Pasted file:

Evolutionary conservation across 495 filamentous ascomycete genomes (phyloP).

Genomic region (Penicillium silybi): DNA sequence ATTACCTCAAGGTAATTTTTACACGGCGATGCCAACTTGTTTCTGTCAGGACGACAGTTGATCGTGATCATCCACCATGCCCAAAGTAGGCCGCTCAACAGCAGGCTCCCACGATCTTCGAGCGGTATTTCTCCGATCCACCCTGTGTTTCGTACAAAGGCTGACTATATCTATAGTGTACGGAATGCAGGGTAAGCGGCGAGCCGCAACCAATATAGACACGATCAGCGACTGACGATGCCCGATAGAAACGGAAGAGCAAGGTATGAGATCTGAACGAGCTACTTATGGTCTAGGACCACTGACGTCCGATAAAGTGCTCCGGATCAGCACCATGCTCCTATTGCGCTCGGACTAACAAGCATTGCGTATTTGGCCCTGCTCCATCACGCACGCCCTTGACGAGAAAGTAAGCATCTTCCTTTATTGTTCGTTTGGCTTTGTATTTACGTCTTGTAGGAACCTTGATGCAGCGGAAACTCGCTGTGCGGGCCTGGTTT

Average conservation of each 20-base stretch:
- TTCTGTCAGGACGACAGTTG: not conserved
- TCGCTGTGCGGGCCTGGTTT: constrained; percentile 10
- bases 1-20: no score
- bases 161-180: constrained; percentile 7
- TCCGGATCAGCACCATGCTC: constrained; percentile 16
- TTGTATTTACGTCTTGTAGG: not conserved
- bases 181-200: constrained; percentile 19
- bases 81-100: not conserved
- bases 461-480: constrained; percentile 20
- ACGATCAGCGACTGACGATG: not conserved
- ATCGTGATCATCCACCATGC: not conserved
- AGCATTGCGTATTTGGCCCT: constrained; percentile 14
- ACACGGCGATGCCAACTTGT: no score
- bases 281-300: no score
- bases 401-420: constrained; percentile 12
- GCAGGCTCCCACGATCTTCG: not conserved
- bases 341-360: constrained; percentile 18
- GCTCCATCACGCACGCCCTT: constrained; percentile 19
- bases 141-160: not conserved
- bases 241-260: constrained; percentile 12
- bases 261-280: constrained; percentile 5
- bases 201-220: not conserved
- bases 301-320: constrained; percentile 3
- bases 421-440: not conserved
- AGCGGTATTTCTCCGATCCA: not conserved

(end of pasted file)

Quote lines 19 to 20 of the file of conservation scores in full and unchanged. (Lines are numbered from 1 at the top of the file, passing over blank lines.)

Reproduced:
- GCAGGCTCCCACGATCTTCG: not conserved
- bases 341-360: constrained; percentile 18